[ed note:  RI5 = 108.4]

This place deserves future documentation. I was very impressed with its
ancient trees along our short hike. Heights and girths weren't really
significant, but the ages were. They had an impressive white oak cross
section at the visitor center. I'd put money on the white oaks in this
forest to go to 300+. If we ever get down to Kentucky again, Lilley
Cornett Woods and Blanton Forest along Pine Mountain near the Cumberland
Gap are definitely on our must see list.


RE: more Lilley Cornett Woods   Dale J. Luthringer
  Feb 17, 2004 17:55 PST 

They had three different magnolias here too:

Umbrella magnolia
Big leaf magnolia

Re: more Lilley Cornett Woods   Dee & Neil Pederson
  Feb 22, 2004 18:12 PST 

  They had an impressive white oak cross section at the visitor
center. I'd put money on the white oaks in this forest to go to

Nice call Dale - you win 100 ENTS bucks. 20 white oaks were cored at
Lilley Cornett Wods in the early 1980s. ~ 1/2 of them have inner ring
dates in the 1710s. Several dated to the late 1600s. The oldest tree
sampled dated to the 1660s. These are minimum tree ages; no estimates
have been made for the number of years to pith and time to reach
coring height.



RE: more Lilley Cornett Woods   Dale J. Luthringer
  Feb 23, 2004 09:20 PST 


From NW Pennsylvania, I'd suggest the following:

From I-79S to I-64W(Charleston, WV)
I-64W to 23S (near Catlettsburg, KY)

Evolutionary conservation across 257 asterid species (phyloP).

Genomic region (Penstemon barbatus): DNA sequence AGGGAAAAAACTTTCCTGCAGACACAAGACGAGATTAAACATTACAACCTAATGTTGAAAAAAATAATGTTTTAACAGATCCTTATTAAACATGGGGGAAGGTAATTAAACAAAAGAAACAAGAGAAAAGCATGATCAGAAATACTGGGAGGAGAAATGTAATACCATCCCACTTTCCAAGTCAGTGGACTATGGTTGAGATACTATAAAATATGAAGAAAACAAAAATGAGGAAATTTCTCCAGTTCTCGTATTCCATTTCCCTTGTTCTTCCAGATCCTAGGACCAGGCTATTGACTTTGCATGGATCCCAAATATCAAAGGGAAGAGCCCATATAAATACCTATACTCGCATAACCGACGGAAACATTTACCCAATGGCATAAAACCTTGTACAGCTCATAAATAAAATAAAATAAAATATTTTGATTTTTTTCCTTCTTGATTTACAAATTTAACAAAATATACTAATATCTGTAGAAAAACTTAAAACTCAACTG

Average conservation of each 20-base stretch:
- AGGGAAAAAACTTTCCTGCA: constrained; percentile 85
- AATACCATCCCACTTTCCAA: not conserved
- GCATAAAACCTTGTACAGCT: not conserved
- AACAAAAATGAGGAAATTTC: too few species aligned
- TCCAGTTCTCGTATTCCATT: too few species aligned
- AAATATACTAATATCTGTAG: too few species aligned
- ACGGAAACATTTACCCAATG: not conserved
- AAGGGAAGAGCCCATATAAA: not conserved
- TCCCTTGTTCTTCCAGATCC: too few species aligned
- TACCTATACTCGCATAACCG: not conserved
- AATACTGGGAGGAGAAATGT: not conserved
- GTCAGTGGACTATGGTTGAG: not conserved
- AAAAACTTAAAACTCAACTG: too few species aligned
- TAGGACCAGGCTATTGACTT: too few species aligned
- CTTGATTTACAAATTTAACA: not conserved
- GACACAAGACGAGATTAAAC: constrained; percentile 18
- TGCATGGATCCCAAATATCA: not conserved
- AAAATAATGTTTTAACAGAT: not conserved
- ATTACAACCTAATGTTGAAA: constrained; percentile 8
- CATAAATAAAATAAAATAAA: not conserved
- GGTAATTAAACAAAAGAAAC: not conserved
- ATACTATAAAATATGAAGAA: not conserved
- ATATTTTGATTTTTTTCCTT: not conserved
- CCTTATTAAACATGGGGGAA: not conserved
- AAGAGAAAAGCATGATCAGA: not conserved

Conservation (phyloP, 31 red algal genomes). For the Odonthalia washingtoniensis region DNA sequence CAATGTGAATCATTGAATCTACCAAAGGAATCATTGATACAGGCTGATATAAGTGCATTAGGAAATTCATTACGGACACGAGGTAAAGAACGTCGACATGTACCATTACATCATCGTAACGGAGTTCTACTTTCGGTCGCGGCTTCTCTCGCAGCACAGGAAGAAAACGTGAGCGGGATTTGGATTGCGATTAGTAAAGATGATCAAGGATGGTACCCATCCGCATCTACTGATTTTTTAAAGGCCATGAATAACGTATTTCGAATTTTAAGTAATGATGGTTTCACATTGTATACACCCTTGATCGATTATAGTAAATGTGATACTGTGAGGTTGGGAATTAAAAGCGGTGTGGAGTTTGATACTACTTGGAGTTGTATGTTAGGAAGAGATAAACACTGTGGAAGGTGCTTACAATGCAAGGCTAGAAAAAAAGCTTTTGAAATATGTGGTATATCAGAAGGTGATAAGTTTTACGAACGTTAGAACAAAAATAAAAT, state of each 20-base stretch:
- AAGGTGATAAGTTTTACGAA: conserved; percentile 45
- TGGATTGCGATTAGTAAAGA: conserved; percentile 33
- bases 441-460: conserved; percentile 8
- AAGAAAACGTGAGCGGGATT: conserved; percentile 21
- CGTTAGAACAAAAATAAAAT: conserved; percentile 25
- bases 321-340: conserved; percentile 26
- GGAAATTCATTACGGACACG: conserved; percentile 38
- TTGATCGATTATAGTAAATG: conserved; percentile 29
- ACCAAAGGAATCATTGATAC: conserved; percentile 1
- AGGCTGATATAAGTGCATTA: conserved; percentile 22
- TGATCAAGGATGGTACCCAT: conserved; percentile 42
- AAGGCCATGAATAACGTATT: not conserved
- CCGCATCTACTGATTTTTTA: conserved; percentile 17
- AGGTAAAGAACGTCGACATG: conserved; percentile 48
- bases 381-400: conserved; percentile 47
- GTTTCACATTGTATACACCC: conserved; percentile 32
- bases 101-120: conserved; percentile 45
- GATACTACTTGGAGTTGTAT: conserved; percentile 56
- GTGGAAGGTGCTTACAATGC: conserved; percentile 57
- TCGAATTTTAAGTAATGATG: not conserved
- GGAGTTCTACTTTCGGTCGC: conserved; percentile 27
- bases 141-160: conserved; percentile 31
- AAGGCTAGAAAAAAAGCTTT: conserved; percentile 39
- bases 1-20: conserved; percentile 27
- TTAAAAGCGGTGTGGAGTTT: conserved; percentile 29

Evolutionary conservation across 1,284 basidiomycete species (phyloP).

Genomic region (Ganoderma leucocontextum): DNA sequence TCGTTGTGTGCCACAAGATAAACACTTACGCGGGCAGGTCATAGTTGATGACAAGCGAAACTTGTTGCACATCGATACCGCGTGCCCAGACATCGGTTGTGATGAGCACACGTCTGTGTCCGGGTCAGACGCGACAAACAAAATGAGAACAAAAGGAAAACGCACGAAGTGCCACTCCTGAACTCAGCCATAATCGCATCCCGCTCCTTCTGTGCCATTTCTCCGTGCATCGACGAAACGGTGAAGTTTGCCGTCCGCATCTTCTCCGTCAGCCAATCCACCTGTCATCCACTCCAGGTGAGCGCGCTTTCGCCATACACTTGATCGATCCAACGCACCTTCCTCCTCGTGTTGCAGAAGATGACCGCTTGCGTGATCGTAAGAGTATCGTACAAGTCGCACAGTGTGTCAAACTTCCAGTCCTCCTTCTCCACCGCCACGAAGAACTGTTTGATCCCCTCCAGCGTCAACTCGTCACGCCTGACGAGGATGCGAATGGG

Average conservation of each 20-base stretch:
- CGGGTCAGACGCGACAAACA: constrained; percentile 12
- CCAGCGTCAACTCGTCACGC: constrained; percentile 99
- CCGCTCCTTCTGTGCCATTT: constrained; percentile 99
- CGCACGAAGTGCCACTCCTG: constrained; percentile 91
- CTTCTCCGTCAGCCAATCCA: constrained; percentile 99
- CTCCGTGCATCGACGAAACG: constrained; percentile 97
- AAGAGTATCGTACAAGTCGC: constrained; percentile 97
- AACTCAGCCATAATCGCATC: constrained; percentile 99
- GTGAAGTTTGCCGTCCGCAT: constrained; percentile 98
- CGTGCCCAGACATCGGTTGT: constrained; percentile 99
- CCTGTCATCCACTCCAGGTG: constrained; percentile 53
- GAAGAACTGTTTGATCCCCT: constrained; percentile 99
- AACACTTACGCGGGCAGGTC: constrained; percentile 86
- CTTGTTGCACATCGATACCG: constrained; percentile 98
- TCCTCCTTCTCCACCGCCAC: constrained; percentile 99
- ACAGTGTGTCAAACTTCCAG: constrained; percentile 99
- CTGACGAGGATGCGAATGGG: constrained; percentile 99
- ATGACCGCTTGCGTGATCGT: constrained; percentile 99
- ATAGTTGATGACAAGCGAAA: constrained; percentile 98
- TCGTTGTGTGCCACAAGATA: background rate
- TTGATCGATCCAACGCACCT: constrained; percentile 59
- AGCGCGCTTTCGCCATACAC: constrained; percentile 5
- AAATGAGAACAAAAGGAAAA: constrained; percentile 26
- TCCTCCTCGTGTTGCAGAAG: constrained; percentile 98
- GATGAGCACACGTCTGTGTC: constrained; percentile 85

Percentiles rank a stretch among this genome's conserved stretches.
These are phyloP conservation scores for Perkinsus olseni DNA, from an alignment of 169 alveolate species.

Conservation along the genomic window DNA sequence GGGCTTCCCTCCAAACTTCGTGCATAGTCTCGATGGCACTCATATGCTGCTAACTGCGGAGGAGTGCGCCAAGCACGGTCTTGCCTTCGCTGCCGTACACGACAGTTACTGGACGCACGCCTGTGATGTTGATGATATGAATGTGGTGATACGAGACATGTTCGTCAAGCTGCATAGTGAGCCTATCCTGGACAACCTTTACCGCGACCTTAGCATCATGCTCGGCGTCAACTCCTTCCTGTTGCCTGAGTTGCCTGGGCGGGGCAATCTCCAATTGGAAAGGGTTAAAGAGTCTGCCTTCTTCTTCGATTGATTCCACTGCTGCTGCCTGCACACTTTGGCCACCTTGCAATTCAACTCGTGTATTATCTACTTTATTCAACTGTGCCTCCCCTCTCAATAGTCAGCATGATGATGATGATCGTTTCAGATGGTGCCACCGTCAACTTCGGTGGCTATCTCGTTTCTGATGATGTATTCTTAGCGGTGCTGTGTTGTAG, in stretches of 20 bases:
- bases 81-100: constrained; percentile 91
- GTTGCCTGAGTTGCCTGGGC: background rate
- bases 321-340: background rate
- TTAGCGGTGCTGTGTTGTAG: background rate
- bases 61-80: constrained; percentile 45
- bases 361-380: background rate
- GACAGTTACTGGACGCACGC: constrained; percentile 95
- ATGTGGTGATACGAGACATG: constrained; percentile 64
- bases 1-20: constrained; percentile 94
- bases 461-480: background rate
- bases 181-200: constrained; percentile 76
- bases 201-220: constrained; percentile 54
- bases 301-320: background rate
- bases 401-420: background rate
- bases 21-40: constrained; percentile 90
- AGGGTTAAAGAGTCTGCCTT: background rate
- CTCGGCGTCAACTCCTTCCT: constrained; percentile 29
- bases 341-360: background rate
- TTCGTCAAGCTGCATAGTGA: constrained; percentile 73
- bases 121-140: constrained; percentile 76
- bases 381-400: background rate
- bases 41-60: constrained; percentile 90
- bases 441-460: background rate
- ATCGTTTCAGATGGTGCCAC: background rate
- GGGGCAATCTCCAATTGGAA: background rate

23S to 119W or S (near Jenkins, KY)
119W or S to 2035W(not far after Ermine, KY)
2035W to 931S or W (near Dongola, KY)
931S or W to 1103N or W (just before Linefork, KY)
1103N to Lilley Cornett Woods (Skyline, KY)

You will see a small field, nature center, and parking lot on your
right. I suggest you call Robert Watts, superintendent, before hand to
set up an appointment. You can only get into this area by appointment
only at (606)633-5828. I am not sure if there is a fee involved.

I'd get a Kentucky Atlas & Gazetteer also. It easily proved its worth
while negotiating the backcountry Appalachia of southeastern Kentucky:

They won't give you a map of the site, but you probably can request a
pamphlet at:

Lilley Cornett Woods
HC 63, Box 2710
Skyline, KY 41851

Hope you have a nice trip.


RE: more Lilley Cornett Woods   Dee & Neil Pederson
  Feb 23, 2004 18:36 PST 

Hi Dale,

I do not think any other species were sampled at Lily Cornett.

To find some age data from many old-growth sites
in the eastern US you can search the
International Tree Ring Data Bank:

Most of this data was collected for
dendroclimatological research. So, sample size is
often relatively small [20 trees/species] for
each site. However, many of the classic
old-growth sites have been sampled.